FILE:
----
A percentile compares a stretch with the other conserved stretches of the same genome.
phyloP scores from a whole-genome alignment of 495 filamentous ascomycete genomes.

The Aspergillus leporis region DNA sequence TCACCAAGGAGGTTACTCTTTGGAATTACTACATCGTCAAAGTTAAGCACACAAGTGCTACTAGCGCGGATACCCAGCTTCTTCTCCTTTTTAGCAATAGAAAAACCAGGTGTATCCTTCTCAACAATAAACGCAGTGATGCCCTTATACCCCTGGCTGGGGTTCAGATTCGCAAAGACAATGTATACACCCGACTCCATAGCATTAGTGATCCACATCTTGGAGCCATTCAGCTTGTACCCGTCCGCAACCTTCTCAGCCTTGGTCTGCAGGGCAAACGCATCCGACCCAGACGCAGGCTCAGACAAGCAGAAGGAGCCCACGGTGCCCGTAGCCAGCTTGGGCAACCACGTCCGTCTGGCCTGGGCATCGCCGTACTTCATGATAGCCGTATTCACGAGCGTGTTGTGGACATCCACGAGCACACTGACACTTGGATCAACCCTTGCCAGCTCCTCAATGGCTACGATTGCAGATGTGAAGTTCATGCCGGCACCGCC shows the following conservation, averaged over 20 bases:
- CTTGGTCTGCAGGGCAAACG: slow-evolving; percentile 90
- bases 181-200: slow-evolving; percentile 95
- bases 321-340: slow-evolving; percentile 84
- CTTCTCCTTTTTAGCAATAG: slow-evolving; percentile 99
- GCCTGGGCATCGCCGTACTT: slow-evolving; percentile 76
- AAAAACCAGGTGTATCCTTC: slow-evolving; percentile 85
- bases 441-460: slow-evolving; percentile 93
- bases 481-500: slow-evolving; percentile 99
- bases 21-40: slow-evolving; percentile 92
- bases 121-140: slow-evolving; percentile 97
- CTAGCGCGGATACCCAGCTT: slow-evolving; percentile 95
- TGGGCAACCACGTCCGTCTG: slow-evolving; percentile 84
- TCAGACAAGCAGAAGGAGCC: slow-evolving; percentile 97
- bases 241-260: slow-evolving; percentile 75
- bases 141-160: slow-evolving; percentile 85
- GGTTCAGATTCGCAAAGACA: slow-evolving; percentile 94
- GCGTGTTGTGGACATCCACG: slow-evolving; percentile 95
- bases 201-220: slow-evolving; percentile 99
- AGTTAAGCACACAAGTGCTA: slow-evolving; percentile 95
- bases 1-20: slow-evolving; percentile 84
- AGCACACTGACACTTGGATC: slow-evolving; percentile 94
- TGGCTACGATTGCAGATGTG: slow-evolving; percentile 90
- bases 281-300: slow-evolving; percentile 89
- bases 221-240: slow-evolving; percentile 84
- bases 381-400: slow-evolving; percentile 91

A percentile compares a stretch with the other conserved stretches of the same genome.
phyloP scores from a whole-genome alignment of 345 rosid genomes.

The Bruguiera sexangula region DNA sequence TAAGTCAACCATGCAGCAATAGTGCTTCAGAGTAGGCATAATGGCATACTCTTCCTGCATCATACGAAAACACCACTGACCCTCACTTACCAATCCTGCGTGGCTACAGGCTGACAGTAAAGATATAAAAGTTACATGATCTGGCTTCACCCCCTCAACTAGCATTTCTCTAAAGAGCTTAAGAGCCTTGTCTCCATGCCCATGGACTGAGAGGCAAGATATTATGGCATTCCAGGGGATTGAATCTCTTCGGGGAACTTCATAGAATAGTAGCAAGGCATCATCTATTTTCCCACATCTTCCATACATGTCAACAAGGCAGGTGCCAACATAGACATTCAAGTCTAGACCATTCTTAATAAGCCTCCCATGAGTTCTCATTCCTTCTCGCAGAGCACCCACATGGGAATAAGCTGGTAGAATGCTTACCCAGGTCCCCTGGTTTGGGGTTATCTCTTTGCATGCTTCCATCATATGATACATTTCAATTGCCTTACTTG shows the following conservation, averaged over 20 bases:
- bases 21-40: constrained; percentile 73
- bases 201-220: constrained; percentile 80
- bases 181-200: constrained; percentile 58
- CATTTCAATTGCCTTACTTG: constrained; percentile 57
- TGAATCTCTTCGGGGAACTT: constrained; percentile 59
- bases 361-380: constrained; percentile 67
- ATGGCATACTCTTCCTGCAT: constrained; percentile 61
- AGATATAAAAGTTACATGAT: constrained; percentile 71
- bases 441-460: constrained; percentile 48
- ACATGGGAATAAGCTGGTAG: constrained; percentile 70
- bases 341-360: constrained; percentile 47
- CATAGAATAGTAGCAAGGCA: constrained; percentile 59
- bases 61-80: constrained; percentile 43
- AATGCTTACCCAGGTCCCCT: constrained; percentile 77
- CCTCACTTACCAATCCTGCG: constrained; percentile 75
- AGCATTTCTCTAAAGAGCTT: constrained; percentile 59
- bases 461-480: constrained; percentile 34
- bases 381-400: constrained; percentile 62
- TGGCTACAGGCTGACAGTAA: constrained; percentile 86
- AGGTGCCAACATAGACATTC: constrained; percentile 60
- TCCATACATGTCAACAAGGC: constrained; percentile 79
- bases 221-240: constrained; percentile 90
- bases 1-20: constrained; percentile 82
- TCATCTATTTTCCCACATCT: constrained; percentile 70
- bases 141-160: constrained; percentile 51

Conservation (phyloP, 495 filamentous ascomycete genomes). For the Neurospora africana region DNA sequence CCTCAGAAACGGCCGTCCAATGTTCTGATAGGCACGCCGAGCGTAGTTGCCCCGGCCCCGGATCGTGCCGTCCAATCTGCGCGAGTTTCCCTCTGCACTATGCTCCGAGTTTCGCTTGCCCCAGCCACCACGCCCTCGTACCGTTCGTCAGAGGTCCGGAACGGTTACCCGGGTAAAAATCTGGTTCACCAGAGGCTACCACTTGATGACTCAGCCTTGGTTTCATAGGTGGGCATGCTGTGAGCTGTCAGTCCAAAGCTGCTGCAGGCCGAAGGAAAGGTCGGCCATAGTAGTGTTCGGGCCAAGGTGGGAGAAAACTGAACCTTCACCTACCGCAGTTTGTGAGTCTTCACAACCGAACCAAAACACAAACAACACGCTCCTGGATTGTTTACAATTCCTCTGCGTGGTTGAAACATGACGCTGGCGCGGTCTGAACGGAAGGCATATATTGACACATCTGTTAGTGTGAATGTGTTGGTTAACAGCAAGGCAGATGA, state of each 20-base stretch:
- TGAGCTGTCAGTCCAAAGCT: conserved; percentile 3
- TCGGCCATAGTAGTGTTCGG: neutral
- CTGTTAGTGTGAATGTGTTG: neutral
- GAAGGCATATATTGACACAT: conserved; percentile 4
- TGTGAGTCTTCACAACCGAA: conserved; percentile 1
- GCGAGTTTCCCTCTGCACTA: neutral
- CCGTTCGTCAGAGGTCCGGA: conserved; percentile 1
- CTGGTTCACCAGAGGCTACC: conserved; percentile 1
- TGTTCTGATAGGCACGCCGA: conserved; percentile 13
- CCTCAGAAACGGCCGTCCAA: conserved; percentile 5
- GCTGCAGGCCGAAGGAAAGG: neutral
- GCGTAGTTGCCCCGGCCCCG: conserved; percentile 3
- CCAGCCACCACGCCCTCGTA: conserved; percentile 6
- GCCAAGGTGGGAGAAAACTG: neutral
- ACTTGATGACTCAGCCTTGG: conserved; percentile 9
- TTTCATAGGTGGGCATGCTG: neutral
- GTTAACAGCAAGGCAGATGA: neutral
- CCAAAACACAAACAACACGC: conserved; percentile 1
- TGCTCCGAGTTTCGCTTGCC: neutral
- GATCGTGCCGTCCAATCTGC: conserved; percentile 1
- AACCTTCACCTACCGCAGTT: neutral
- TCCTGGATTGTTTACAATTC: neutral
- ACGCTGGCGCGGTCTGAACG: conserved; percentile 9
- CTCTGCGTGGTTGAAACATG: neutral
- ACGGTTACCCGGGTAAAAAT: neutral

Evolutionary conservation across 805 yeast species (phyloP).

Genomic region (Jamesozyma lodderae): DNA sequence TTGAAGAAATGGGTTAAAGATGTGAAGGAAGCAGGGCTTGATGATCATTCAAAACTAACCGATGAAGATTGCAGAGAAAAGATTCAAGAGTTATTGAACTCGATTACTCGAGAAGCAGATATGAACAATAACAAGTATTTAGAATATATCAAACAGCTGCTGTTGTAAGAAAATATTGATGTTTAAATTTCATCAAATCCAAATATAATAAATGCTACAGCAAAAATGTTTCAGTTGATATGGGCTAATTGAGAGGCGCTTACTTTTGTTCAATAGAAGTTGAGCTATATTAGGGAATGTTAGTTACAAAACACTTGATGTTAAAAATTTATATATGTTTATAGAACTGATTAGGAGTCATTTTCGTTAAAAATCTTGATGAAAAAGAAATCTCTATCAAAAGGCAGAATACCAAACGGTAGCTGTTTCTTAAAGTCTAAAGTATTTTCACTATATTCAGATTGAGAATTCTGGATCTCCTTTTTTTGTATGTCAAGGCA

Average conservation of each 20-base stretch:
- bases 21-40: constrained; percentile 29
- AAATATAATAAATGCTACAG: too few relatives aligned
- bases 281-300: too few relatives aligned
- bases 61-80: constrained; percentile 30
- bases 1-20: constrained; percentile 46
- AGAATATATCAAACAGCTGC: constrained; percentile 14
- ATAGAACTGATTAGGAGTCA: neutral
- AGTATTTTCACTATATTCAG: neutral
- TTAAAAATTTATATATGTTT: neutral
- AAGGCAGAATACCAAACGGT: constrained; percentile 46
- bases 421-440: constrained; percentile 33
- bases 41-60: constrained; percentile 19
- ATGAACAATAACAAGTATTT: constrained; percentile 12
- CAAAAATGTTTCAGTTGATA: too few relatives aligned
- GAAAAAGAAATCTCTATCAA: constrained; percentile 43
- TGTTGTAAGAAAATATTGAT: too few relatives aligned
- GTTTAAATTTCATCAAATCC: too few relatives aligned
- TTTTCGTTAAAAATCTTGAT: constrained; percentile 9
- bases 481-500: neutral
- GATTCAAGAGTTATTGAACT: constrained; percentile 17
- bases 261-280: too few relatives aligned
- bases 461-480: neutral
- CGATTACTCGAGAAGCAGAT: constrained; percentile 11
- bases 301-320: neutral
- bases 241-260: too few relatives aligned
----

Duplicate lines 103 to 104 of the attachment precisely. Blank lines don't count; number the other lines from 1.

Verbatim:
- TTTTCGTTAAAAATCTTGAT: constrained; percentile 9
- bases 481-500: neutral